Aglukkaq: Arctic economic body makes northerners “the decision-makers”
“The people of the Arctic are the world’s Arctic experts”
The new Arctic Economic Council will help northerners become “the decision makers,” Leona Aglukkaq said Sept. 2 in a speech that opened the council’s founding meeting in Iqaluit.
“By working side-by-side with the industry and businesses in the region, we are developing the North for northerners,” Aglukkaq said.
The Arctic Economic Council, or “AEC,” represents the centerpiece of Canada’s Arctic Council chairmanship.
The Iqaluit meeting is closed to the public. Nunatsiaq News obtained a copy of her Sept. 2 speech.
Canada first proposed a standalone, self-supporting circumpolar business forum after assuming the eight-nation Arctic Council’s chairmanship in May 2013.
But that concept has evolved into a body that will be self-governing, but linked to the Arctic Council in many ways.
“By following the program and work of the Arctic Council, the AEC may interact with the Arctic Council on all relevant levels…” says a document the Arctic Council released following a top-level meeting of officials in Yellowknife last month.
Delegates from Canada, the United States, Russia, Finland, Denmark, Norway, Sweden and Iceland, along with representatives from various circumpolar businesses and Arctic indigenous peoples are expected to endorse that and other principles at this week’s meeting in Iqaluit.
Aglukkaq, who is hosting the Iqaluit gathering with Nunavut premier Peter Taptuna, said the AEC is unique for three reasons.
First, the new body sets up a business-to-business network that lets them share best practices and technology “for the benefit of northerners.”
Two, she said the economic council will act as a link between business and government.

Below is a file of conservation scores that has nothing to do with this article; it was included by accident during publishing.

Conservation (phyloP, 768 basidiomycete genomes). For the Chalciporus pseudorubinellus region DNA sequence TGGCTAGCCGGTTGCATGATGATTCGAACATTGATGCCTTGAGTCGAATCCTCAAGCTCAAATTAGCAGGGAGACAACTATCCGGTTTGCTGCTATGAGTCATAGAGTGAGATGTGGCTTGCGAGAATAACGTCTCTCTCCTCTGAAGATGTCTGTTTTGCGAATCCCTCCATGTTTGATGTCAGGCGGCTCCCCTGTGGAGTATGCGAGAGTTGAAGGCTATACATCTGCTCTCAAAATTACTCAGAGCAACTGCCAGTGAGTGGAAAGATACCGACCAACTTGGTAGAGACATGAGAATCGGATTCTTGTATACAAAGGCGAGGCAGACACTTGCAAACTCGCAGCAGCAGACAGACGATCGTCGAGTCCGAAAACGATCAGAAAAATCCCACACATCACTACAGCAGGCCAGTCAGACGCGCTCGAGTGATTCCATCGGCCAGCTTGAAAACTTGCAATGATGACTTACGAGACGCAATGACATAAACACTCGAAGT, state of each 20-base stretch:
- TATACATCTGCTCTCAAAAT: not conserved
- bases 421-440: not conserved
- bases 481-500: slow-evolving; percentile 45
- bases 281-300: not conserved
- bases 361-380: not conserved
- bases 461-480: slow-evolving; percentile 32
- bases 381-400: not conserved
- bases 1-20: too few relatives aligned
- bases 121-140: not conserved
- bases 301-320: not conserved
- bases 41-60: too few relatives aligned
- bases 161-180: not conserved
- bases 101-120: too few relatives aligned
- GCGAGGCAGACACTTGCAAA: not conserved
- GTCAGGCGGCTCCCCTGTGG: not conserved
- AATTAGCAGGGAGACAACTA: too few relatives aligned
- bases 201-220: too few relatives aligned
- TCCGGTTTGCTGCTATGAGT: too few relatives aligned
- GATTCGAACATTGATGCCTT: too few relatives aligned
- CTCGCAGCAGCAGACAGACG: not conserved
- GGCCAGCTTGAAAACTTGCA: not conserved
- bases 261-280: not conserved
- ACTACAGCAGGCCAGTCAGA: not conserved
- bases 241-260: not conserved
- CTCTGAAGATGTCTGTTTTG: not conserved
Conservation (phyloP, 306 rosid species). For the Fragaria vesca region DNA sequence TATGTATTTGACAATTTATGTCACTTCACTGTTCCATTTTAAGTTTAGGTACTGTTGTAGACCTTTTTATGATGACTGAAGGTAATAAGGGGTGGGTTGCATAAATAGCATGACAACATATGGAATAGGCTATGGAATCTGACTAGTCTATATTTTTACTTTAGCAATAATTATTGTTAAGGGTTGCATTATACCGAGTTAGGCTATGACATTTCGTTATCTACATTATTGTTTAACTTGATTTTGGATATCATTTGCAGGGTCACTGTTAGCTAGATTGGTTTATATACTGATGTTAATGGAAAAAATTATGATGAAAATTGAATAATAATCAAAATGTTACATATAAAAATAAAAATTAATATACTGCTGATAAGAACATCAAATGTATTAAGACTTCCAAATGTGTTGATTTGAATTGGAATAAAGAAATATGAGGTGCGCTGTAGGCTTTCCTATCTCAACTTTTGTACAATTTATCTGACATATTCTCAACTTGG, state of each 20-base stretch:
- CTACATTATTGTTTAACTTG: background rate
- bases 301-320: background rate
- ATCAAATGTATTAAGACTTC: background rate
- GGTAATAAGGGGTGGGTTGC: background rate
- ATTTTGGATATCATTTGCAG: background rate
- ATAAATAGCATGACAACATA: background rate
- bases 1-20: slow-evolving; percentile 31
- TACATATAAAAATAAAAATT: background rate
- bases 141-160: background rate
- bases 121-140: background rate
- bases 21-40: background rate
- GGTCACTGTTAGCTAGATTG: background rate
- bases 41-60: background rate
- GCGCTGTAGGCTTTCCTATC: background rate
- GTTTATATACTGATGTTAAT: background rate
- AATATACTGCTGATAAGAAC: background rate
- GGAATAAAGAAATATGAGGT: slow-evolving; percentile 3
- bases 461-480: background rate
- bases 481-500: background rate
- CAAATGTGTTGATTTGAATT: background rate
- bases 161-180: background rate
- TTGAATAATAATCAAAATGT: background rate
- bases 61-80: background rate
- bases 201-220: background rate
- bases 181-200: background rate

“Through the AEC, businesses from across the Arctic will be able to inform the work of the Arctic Council, and vice versa,” she said.
Third, the AEC will include indigenous peoples in its decision-making, Aglukkaq said.
“By doing this we make northerners the decision makers which is completely appropriate as these decisions affect them directly,” saying also that “the people of the Arctic are the world’s Arctic experts.”
Delegates from the Inuit Circumpolar Council, the Arctic Athabaskan Council, the Saami Council, Gwich’in International and the Russian Association of Indigenous Peoples of the North are expected to attend this week’s Iqaluit meeting.
Business representatives include Tom Paddon, the CEO of Baffinland Iron Mines Corp., Ingmar Haga, the managing director of Agnico-Eagle Finland, and Andrey Shiskin, vice president of Russia’s Rosneft Oil Co.
This, she said complements domestic efforts to achieve sustainable development.
In her speech, Aglukkaq took another swipe at Greenpeace, accusing them and other groups of exploiting Aboriginal peoples for their own purposes.
“These groups do not base their campaigns on what is in the best interest of northerners, they don’t even base their campaigns on science. They base them on what their agendas are,” she said.
Although she didn’t mention Greenpeace by name, she ridiculed a commentary they published recently in Nunatsiaq News and other newspapers that apologizes for the damage inflicted by their campaigns against the seal hunt.
“An apology is nice but in this case it doesn’t cut it. No letter to the editor will ever undo the damage done through this campaign,” Aglukkaq said.
In explaining Canada’s overarching theme for the Arctic Council, “Development for the people of the North,” she said that means “the well-being and prosperity of northerners has to come first.”
And she said Canada demonstrated this by appointing her, and Aboriginal person from the North, to the federal cabinet following her election to the House of Commons in 2008.
“Canada has made a very loud statement about the importance that we place upon the traditional knowledge of northerners. Further, it highlights the importance we place in allowing northerners to make decisions about their future,” she said.